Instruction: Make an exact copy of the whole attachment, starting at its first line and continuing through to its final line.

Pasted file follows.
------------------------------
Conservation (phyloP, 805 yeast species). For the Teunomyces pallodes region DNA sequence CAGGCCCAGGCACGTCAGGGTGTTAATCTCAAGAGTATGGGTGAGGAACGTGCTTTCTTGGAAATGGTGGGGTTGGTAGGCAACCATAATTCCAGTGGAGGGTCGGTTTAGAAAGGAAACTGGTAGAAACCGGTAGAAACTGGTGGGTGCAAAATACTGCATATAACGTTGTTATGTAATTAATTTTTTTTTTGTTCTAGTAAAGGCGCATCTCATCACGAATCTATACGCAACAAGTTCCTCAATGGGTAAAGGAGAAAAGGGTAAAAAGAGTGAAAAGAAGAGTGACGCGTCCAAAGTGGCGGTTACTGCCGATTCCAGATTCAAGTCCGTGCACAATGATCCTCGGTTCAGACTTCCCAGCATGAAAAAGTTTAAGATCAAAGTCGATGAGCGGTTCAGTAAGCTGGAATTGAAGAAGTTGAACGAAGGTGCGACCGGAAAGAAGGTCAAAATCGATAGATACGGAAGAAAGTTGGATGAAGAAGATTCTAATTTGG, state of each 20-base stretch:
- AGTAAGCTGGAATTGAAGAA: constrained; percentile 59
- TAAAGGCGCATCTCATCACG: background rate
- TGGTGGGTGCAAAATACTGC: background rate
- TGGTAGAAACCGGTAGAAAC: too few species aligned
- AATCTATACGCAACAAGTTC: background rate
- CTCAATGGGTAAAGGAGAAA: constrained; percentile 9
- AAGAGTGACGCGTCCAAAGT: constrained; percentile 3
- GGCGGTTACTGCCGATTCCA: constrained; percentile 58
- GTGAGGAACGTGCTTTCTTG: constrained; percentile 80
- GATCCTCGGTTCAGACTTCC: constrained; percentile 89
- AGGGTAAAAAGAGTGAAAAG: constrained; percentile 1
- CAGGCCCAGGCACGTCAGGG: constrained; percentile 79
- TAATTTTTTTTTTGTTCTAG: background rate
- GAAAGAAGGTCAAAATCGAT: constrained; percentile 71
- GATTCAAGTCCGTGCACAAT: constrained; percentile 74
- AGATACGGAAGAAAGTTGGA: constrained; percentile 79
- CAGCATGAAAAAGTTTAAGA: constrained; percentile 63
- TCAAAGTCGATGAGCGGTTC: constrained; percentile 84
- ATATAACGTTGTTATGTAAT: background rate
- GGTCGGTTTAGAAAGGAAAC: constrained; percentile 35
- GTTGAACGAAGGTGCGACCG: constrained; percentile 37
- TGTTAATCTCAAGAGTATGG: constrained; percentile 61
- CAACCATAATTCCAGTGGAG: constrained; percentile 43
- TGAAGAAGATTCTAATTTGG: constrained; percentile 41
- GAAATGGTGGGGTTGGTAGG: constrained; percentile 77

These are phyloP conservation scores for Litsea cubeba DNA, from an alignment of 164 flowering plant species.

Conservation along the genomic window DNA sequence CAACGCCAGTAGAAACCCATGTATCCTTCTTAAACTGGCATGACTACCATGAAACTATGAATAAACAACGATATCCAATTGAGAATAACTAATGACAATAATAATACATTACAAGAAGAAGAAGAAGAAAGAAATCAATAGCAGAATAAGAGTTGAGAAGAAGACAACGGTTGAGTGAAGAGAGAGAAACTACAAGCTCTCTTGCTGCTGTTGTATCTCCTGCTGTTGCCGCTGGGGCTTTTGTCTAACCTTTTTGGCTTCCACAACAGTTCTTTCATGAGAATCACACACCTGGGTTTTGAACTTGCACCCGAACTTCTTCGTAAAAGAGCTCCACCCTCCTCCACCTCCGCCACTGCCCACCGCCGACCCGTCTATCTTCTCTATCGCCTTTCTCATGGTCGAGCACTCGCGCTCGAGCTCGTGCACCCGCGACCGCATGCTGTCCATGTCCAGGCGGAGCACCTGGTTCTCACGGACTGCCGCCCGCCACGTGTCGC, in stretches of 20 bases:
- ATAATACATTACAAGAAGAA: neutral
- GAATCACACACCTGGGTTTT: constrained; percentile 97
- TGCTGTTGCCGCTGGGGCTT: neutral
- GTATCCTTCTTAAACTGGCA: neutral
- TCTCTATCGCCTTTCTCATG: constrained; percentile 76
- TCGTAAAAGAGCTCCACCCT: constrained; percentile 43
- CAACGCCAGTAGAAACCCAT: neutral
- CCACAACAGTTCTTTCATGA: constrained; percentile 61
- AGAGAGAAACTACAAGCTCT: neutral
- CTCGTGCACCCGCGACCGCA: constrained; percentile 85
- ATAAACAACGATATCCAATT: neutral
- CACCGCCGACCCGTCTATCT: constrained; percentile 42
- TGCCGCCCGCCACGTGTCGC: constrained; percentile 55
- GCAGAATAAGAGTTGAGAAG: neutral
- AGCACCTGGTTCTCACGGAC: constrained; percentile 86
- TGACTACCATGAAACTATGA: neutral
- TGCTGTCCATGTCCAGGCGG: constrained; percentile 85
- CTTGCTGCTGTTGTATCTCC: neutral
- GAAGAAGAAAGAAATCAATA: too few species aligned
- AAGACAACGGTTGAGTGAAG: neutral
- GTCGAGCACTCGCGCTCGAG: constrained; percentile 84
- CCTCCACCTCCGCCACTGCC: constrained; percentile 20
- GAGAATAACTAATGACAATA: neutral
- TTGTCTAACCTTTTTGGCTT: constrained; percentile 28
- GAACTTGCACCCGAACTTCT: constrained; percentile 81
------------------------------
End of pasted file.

Conservation (phyloP, 805 yeast species). For the Teunomyces pallodes region DNA sequence CAGGCCCAGGCACGTCAGGGTGTTAATCTCAAGAGTATGGGTGAGGAACGTGCTTTCTTGGAAATGGTGGGGTTGGTAGGCAACCATAATTCCAGTGGAGGGTCGGTTTAGAAAGGAAACTGGTAGAAACCGGTAGAAACTGGTGGGTGCAAAATACTGCATATAACGTTGTTATGTAATTAATTTTTTTTTTGTTCTAGTAAAGGCGCATCTCATCACGAATCTATACGCAACAAGTTCCTCAATGGGTAAAGGAGAAAAGGGTAAAAAGAGTGAAAAGAAGAGTGACGCGTCCAAAGTGGCGGTTACTGCCGATTCCAGATTCAAGTCCGTGCACAATGATCCTCGGTTCAGACTTCCCAGCATGAAAAAGTTTAAGATCAAAGTCGATGAGCGGTTCAGTAAGCTGGAATTGAAGAAGTTGAACGAAGGTGCGACCGGAAAGAAGGTCAAAATCGATAGATACGGAAGAAAGTTGGATGAAGAAGATTCTAATTTGG, state of each 20-base stretch:
- AGTAAGCTGGAATTGAAGAA: constrained; percentile 59
- TAAAGGCGCATCTCATCACG: background rate
- TGGTGGGTGCAAAATACTGC: background rate
- TGGTAGAAACCGGTAGAAAC: too few species aligned
- AATCTATACGCAACAAGTTC: background rate
- CTCAATGGGTAAAGGAGAAA: constrained; percentile 9
- AAGAGTGACGCGTCCAAAGT: constrained; percentile 3
- GGCGGTTACTGCCGATTCCA: constrained; percentile 58
- GTGAGGAACGTGCTTTCTTG: constrained; percentile 80
- GATCCTCGGTTCAGACTTCC: constrained; percentile 89
- AGGGTAAAAAGAGTGAAAAG: constrained; percentile 1
- CAGGCCCAGGCACGTCAGGG: constrained; percentile 79
- TAATTTTTTTTTTGTTCTAG: background rate
- GAAAGAAGGTCAAAATCGAT: constrained; percentile 71
- GATTCAAGTCCGTGCACAAT: constrained; percentile 74
- AGATACGGAAGAAAGTTGGA: constrained; percentile 79
- CAGCATGAAAAAGTTTAAGA: constrained; percentile 63
- TCAAAGTCGATGAGCGGTTC: constrained; percentile 84
- ATATAACGTTGTTATGTAAT: background rate
- GGTCGGTTTAGAAAGGAAAC: constrained; percentile 35
- GTTGAACGAAGGTGCGACCG: constrained; percentile 37
- TGTTAATCTCAAGAGTATGG: constrained; percentile 61
- CAACCATAATTCCAGTGGAG: constrained; percentile 43
- TGAAGAAGATTCTAATTTGG: constrained; percentile 41
- GAAATGGTGGGGTTGGTAGG: constrained; percentile 77

These are phyloP conservation scores for Litsea cubeba DNA, from an alignment of 164 flowering plant species.

Conservation along the genomic window DNA sequence CAACGCCAGTAGAAACCCATGTATCCTTCTTAAACTGGCATGACTACCATGAAACTATGAATAAACAACGATATCCAATTGAGAATAACTAATGACAATAATAATACATTACAAGAAGAAGAAGAAGAAAGAAATCAATAGCAGAATAAGAGTTGAGAAGAAGACAACGGTTGAGTGAAGAGAGAGAAACTACAAGCTCTCTTGCTGCTGTTGTATCTCCTGCTGTTGCCGCTGGGGCTTTTGTCTAACCTTTTTGGCTTCCACAACAGTTCTTTCATGAGAATCACACACCTGGGTTTTGAACTTGCACCCGAACTTCTTCGTAAAAGAGCTCCACCCTCCTCCACCTCCGCCACTGCCCACCGCCGACCCGTCTATCTTCTCTATCGCCTTTCTCATGGTCGAGCACTCGCGCTCGAGCTCGTGCACCCGCGACCGCATGCTGTCCATGTCCAGGCGGAGCACCTGGTTCTCACGGACTGCCGCCCGCCACGTGTCGC, in stretches of 20 bases:
- ATAATACATTACAAGAAGAA: neutral
- GAATCACACACCTGGGTTTT: constrained; percentile 97
- TGCTGTTGCCGCTGGGGCTT: neutral
- GTATCCTTCTTAAACTGGCA: neutral
- TCTCTATCGCCTTTCTCATG: constrained; percentile 76
- TCGTAAAAGAGCTCCACCCT: constrained; percentile 43
- CAACGCCAGTAGAAACCCAT: neutral
- CCACAACAGTTCTTTCATGA: constrained; percentile 61
- AGAGAGAAACTACAAGCTCT: neutral
- CTCGTGCACCCGCGACCGCA: constrained; percentile 85
- ATAAACAACGATATCCAATT: neutral
- CACCGCCGACCCGTCTATCT: constrained; percentile 42
- TGCCGCCCGCCACGTGTCGC: constrained; percentile 55
- GCAGAATAAGAGTTGAGAAG: neutral
- AGCACCTGGTTCTCACGGAC: constrained; percentile 86
- TGACTACCATGAAACTATGA: neutral
- TGCTGTCCATGTCCAGGCGG: constrained; percentile 85
- CTTGCTGCTGTTGTATCTCC: neutral
- GAAGAAGAAAGAAATCAATA: too few species aligned
- AAGACAACGGTTGAGTGAAG: neutral
- GTCGAGCACTCGCGCTCGAG: constrained; percentile 84
- CCTCCACCTCCGCCACTGCC: constrained; percentile 20
- GAGAATAACTAATGACAATA: neutral
- TTGTCTAACCTTTTTGGCTT: constrained; percentile 28
- GAACTTGCACCCGAACTTCT: constrained; percentile 81